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$5 Incremental Stop Block

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Blog entry by SPalm posted 01-01-2011 07:00 PM 8489 reads 66 times favorited 51 comments Add to Favorites Watch

I think this is pretty cool. It is more than an incremental positioner. It is a removable stop block that can be replaced exactly where it was, or any distance from that original spot. The increment is every 1/32 inch, with micro adjust. I am still playing with the idea, and would appreciate any comments.
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OK, the threaded rods on top of the fence and inside the stop block do not move. The threads on them just lock into each other, and then the plastic bolt is tightened. The threads just really need to engage, and do not need to be tightly pressed against each other. The rod size is 10-32: size 10, 32 teeth per inch. This is also called Fine Pitch, and can be hard to find in rod form. Do not use 10-24, but 8-32 maybe easier to find (but it is a little thinner). Rod size 10-32 is easy to buy online.
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I ran a groove down the top of the fence for the rod to sit in. The rod is just proud of the groove when it is laying in it. I added maple plates on the ends. The hole through the plate furthest from the blade is tapped (threaded) and the one closest to the blade is just barely large enough for the rod to pass through. I installed these plates on the rod, and then glued the plates to the fence.
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I added a stiffener to the back of the fence with magnets to hold a ruler. This allows the scale to be moved depending on the situation, the fence angle, etc.
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I added a double wing nut contraption to be able to micro-adjust the rod. The rod is fairly hard to turn (which is good, and planned), and this allowed me to turn it both directions, as the nuts lock into each other.
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The short rod that is in the groove on the stop block is glued into place. I tapped a hole for the plastic locking bolt. I tried a knob here, but it bumped into my miter gauge knob. And I added a hinge to allow it to be flipped up for cutoffs. But I guess you really don’t need this on a removable stop, I just happen to have a bunch of wooden hinges :)
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To be able to cut threaded rod like this, you need a screw cutter. I use a tool like the one shown. I thread the rod into it and squeeze like hell to cut it. A little bit of fine sandpaper eases the edges.
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Here is a photo of my first test cuts. I set the stop block to 1 inch, and ran the blade through. I then repeatedly removed the stop block, turned myself in a circle to make sure I was not cheating, repositioned the bock 1/4 inch away, and did another cut. Pudding = Proof.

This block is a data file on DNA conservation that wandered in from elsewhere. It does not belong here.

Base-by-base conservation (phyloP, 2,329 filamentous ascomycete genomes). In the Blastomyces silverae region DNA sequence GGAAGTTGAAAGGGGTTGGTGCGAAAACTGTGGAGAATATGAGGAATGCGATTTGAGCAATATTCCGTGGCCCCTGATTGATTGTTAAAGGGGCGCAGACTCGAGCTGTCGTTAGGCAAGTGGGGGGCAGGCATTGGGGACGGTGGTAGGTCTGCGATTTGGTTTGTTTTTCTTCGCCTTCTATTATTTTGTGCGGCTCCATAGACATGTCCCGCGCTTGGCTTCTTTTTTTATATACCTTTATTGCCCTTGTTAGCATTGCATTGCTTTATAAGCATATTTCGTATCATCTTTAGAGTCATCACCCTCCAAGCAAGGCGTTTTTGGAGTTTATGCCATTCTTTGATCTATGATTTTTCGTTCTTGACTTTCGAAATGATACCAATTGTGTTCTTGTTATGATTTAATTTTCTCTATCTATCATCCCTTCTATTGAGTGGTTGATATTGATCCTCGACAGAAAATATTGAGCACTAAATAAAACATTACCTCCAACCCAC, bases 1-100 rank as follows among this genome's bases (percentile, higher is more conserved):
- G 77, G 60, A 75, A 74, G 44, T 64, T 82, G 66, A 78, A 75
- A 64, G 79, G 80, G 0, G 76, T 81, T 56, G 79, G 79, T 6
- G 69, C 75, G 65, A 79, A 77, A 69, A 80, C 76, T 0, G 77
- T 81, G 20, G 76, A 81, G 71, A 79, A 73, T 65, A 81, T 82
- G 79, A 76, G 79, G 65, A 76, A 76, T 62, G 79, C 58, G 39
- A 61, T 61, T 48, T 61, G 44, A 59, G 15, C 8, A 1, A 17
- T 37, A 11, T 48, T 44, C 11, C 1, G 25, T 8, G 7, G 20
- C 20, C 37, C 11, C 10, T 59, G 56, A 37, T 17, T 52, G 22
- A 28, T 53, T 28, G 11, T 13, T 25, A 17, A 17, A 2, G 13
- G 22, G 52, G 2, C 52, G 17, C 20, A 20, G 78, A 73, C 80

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I believe this has potential for various other positioners. My brain is also working on a router fence with this concept.

Steve

-- -- I'm no rocket surgeon



51 comments so far

View Cantputjamontoast's profile

Cantputjamontoast

341 posts in 2153 days


#1 posted 01-01-2011 07:11 PM

THAT THING REEKS OF PRECISION!!!!!

it is awful nice!!!

-- "Not skilled enough to wipe jam on toast!"

View patron's profile

patron

13143 posts in 2061 days


#2 posted 01-01-2011 07:12 PM

now here is thought un-checked

well done
simple and accurate

which direction should i turn in

to get the best results ? lol

-- david - only thru kindness can this world be whole . If we don't succeed we run the risk of failure. Dan Quayle

View wellington's profile

wellington

60 posts in 1592 days


#3 posted 01-01-2011 07:12 PM

okay, this is pretty brilliant.

-- I want to be a space ship when I grow up.

View SASmith               's profile (online now)

SASmith

1626 posts in 1707 days


#4 posted 01-01-2011 07:17 PM

Hey Steve. Thanks for the idea. I will print this off to take to the shop to study. I have seen similar commercial products to this, buy never shop built. I see great potential too.
Thanks again
Scott

-- Scott Smith, Southern Illinois

View Tim Dahn's profile

Tim Dahn

1474 posts in 2285 days


#5 posted 01-01-2011 07:30 PM

Not much to add here but this is Brilliant! Can you add a replaceable piece for the saw kerf?

-- Good judgement comes from experience and experience comes from poor judgement.

View GaryL's profile

GaryL

1080 posts in 1551 days


#6 posted 01-01-2011 07:38 PM

Great idea and well executed. This will be a favorite for sure.